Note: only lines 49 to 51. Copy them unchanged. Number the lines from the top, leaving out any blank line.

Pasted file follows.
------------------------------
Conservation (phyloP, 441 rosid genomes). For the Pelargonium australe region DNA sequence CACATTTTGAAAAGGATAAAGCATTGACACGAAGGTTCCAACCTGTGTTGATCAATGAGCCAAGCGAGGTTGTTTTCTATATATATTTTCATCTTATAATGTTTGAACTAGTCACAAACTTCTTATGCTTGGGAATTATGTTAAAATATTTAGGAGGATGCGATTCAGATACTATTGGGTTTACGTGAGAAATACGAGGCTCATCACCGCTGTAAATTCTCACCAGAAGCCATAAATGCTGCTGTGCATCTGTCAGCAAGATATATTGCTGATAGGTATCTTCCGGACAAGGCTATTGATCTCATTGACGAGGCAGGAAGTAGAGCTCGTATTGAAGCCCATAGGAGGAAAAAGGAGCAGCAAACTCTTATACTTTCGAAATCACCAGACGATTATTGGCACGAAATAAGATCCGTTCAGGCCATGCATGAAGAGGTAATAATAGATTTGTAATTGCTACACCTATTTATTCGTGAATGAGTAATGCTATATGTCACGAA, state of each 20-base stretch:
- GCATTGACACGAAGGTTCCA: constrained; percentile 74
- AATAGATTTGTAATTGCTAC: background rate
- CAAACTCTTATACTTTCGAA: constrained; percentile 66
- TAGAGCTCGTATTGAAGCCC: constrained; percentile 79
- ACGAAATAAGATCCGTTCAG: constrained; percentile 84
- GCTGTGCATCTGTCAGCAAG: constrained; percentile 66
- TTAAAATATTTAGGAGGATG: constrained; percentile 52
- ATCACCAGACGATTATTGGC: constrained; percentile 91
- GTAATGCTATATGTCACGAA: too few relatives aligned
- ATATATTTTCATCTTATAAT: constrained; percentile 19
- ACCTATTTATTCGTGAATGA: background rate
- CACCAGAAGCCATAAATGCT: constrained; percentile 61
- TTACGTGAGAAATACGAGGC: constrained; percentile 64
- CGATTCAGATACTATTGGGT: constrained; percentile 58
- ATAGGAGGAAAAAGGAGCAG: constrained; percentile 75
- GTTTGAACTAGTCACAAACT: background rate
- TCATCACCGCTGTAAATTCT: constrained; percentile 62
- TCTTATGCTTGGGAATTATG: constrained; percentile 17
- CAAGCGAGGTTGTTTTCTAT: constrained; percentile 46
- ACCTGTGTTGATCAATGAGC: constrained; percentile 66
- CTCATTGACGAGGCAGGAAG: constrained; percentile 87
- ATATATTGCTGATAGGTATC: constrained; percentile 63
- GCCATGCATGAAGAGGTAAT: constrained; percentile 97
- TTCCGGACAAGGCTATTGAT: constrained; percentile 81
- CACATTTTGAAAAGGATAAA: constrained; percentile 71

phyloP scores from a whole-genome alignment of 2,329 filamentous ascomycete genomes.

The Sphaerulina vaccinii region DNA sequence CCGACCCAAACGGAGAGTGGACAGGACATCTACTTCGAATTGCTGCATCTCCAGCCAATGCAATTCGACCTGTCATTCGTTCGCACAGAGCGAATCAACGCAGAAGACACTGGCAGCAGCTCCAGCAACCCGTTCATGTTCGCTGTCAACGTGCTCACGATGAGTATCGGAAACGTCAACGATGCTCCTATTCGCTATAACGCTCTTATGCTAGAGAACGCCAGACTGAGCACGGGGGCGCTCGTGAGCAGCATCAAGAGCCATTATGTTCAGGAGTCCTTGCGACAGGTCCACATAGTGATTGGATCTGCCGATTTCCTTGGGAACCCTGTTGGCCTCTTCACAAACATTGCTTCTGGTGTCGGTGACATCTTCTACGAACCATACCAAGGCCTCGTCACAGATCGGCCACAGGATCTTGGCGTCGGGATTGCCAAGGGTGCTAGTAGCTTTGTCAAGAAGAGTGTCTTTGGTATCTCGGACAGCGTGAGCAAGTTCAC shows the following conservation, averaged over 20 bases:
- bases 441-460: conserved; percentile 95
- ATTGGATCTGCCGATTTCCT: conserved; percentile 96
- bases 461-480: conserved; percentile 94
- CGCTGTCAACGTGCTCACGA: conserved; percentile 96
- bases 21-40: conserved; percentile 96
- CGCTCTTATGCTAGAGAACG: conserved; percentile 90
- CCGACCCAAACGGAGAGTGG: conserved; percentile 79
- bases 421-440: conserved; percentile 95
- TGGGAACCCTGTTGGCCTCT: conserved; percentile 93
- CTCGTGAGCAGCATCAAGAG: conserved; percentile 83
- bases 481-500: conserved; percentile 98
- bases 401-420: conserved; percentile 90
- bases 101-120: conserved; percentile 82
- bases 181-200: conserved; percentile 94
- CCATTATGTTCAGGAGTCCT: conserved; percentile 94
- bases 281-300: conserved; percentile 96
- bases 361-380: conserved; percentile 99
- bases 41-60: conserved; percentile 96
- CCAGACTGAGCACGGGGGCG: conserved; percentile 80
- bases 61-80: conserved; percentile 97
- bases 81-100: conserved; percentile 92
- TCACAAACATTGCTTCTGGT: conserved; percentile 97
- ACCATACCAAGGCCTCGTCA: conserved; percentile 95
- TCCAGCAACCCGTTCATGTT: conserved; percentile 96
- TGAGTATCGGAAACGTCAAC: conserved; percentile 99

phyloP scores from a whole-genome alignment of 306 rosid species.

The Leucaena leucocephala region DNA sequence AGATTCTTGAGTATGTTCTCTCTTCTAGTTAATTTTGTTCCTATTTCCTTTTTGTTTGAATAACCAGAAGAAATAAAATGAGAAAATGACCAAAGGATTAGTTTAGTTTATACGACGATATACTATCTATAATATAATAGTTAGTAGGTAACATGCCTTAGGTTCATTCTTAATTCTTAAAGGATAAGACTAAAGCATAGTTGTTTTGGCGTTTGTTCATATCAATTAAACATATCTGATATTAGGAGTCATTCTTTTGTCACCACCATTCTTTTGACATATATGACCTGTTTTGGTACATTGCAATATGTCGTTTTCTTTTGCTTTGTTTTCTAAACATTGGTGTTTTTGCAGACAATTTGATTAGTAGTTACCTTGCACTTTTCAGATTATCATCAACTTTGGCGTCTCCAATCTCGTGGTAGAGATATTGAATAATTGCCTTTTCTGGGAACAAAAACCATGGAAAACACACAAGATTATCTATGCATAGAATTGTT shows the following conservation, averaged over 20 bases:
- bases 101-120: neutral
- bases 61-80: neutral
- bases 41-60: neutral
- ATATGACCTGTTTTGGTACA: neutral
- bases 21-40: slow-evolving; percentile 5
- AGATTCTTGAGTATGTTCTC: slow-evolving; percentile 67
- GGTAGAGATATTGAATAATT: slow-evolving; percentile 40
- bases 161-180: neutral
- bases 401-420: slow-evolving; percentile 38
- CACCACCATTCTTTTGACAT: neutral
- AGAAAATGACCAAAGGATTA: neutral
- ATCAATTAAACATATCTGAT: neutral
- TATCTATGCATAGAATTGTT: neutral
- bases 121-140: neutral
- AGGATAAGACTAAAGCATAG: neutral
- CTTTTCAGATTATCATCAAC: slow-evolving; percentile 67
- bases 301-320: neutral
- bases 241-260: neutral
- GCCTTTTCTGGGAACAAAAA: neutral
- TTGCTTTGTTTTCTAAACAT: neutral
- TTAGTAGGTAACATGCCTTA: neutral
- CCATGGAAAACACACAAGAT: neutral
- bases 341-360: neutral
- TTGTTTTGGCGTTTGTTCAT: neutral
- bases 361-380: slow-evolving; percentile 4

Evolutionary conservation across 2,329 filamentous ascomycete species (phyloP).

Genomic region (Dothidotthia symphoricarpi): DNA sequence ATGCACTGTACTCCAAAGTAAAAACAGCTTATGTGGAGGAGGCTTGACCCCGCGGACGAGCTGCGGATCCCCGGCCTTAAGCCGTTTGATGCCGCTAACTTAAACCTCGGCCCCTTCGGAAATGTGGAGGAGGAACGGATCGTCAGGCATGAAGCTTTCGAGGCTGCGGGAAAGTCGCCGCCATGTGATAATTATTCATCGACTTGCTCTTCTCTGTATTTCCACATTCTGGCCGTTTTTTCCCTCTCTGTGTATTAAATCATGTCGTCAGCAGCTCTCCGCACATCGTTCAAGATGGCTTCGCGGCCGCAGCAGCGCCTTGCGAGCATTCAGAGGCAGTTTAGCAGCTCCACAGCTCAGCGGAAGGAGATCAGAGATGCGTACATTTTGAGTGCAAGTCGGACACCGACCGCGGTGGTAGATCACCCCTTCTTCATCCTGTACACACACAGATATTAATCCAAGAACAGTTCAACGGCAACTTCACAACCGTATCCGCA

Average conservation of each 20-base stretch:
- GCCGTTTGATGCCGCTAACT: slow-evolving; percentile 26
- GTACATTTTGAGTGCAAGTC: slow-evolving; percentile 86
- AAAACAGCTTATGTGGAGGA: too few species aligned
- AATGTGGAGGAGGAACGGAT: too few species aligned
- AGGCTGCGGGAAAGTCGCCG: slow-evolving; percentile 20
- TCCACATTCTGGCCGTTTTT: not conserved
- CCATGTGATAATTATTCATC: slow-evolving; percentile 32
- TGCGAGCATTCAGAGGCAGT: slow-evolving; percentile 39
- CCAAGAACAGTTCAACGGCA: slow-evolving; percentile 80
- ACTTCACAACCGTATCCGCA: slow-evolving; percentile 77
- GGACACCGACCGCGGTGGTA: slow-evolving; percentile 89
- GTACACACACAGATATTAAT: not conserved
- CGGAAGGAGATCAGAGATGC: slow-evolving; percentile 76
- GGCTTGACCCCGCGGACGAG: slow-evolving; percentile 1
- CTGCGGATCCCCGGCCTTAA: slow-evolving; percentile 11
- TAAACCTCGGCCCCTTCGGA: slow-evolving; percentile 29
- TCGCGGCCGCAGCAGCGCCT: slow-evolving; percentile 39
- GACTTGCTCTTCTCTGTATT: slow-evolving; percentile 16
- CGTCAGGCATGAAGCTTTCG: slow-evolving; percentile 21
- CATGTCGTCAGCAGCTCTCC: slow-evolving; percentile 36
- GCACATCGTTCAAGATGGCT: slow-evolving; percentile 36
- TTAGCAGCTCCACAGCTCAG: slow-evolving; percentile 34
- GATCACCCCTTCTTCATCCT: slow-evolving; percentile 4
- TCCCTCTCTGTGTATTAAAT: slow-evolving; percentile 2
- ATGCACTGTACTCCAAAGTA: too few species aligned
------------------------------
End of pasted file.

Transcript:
- bases 81-100: conserved; percentile 92
- TCACAAACATTGCTTCTGGT: conserved; percentile 97
- ACCATACCAAGGCCTCGTCA: conserved; percentile 95